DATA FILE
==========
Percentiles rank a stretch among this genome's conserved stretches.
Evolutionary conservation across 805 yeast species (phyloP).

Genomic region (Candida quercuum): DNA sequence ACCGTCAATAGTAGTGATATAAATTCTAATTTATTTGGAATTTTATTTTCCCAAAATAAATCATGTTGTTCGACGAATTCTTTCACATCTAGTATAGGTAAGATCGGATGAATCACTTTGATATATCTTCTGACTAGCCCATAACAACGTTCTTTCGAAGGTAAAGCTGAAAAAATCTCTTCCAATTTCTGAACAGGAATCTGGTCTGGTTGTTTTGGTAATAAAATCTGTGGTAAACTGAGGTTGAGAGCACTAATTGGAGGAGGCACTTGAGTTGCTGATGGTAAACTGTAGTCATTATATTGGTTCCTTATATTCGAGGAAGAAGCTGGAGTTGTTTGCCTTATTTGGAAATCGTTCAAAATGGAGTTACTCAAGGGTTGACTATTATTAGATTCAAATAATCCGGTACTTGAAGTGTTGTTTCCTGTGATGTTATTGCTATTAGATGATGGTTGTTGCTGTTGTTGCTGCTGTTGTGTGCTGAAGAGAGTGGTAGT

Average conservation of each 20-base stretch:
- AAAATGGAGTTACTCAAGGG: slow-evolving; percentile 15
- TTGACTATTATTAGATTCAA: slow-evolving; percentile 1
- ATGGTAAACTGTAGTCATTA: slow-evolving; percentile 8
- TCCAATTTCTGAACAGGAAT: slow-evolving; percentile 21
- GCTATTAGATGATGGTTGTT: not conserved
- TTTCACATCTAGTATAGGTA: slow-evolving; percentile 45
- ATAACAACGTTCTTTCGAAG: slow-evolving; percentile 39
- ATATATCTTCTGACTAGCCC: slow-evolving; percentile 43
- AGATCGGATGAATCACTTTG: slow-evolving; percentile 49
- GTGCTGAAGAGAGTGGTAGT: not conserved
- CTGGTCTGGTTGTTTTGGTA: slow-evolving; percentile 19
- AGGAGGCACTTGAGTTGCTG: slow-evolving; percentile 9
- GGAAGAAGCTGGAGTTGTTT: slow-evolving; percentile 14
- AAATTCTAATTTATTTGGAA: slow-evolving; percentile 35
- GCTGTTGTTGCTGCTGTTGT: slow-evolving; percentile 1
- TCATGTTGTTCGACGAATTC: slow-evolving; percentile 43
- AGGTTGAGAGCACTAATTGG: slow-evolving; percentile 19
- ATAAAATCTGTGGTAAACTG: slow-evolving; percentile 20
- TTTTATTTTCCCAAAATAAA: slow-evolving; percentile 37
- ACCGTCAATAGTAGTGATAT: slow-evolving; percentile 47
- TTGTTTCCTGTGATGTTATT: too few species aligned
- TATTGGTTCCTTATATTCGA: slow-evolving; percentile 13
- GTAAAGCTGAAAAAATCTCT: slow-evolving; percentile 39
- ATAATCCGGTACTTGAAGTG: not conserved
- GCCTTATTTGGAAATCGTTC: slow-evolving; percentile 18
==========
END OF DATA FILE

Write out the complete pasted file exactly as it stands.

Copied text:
Percentiles rank a stretch among this genome's conserved stretches.
Evolutionary conservation across 805 yeast species (phyloP).

Genomic region (Candida quercuum): DNA sequence ACCGTCAATAGTAGTGATATAAATTCTAATTTATTTGGAATTTTATTTTCCCAAAATAAATCATGTTGTTCGACGAATTCTTTCACATCTAGTATAGGTAAGATCGGATGAATCACTTTGATATATCTTCTGACTAGCCCATAACAACGTTCTTTCGAAGGTAAAGCTGAAAAAATCTCTTCCAATTTCTGAACAGGAATCTGGTCTGGTTGTTTTGGTAATAAAATCTGTGGTAAACTGAGGTTGAGAGCACTAATTGGAGGAGGCACTTGAGTTGCTGATGGTAAACTGTAGTCATTATATTGGTTCCTTATATTCGAGGAAGAAGCTGGAGTTGTTTGCCTTATTTGGAAATCGTTCAAAATGGAGTTACTCAAGGGTTGACTATTATTAGATTCAAATAATCCGGTACTTGAAGTGTTGTTTCCTGTGATGTTATTGCTATTAGATGATGGTTGTTGCTGTTGTTGCTGCTGTTGTGTGCTGAAGAGAGTGGTAGT

Average conservation of each 20-base stretch:
- AAAATGGAGTTACTCAAGGG: slow-evolving; percentile 15
- TTGACTATTATTAGATTCAA: slow-evolving; percentile 1
- ATGGTAAACTGTAGTCATTA: slow-evolving; percentile 8
- TCCAATTTCTGAACAGGAAT: slow-evolving; percentile 21
- GCTATTAGATGATGGTTGTT: not conserved
- TTTCACATCTAGTATAGGTA: slow-evolving; percentile 45
- ATAACAACGTTCTTTCGAAG: slow-evolving; percentile 39
- ATATATCTTCTGACTAGCCC: slow-evolving; percentile 43
- AGATCGGATGAATCACTTTG: slow-evolving; percentile 49
- GTGCTGAAGAGAGTGGTAGT: not conserved
- CTGGTCTGGTTGTTTTGGTA: slow-evolving; percentile 19
- AGGAGGCACTTGAGTTGCTG: slow-evolving; percentile 9
- GGAAGAAGCTGGAGTTGTTT: slow-evolving; percentile 14
- AAATTCTAATTTATTTGGAA: slow-evolving; percentile 35
- GCTGTTGTTGCTGCTGTTGT: slow-evolving; percentile 1
- TCATGTTGTTCGACGAATTC: slow-evolving; percentile 43
- AGGTTGAGAGCACTAATTGG: slow-evolving; percentile 19
- ATAAAATCTGTGGTAAACTG: slow-evolving; percentile 20
- TTTTATTTTCCCAAAATAAA: slow-evolving; percentile 37
- ACCGTCAATAGTAGTGATAT: slow-evolving; percentile 47
- TTGTTTCCTGTGATGTTATT: too few species aligned
- TATTGGTTCCTTATATTCGA: slow-evolving; percentile 13
- GTAAAGCTGAAAAAATCTCT: slow-evolving; percentile 39
- ATAATCCGGTACTTGAAGTG: not conserved
- GCCTTATTTGGAAATCGTTC: slow-evolving; percentile 18